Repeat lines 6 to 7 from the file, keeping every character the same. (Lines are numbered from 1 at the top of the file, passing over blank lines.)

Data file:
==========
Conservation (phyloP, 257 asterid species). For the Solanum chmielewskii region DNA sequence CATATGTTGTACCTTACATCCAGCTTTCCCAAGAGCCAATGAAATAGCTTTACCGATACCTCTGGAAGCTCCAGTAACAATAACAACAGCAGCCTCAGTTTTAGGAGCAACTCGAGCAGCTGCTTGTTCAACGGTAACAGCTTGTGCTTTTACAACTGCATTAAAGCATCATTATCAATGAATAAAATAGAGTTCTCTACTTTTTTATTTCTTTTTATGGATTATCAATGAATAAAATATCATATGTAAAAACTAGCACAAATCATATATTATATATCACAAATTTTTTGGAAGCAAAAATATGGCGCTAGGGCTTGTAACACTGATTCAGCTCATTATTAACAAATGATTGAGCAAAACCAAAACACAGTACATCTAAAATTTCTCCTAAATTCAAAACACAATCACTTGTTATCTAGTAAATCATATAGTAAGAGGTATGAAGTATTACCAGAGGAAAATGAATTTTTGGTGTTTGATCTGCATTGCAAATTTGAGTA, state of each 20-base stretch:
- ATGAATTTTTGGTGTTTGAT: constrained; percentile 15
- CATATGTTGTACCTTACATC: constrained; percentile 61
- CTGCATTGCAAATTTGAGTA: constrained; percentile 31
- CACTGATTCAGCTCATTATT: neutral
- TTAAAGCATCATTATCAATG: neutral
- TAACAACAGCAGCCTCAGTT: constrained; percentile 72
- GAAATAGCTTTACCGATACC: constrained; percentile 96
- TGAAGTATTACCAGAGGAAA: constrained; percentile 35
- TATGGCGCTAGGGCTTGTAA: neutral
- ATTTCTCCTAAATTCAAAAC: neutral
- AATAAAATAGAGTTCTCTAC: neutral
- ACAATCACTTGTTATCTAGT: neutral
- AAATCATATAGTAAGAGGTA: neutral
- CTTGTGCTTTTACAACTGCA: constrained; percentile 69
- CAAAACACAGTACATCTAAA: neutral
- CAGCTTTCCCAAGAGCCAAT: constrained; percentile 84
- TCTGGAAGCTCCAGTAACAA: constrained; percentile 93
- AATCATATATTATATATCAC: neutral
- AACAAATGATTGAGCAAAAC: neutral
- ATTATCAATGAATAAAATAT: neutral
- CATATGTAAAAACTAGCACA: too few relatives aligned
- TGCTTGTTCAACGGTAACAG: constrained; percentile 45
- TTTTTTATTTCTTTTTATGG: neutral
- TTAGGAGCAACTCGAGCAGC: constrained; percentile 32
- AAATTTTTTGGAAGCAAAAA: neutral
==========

- TTAAAGCATCATTATCAATG: neutral
- TAACAACAGCAGCCTCAGTT: constrained; percentile 72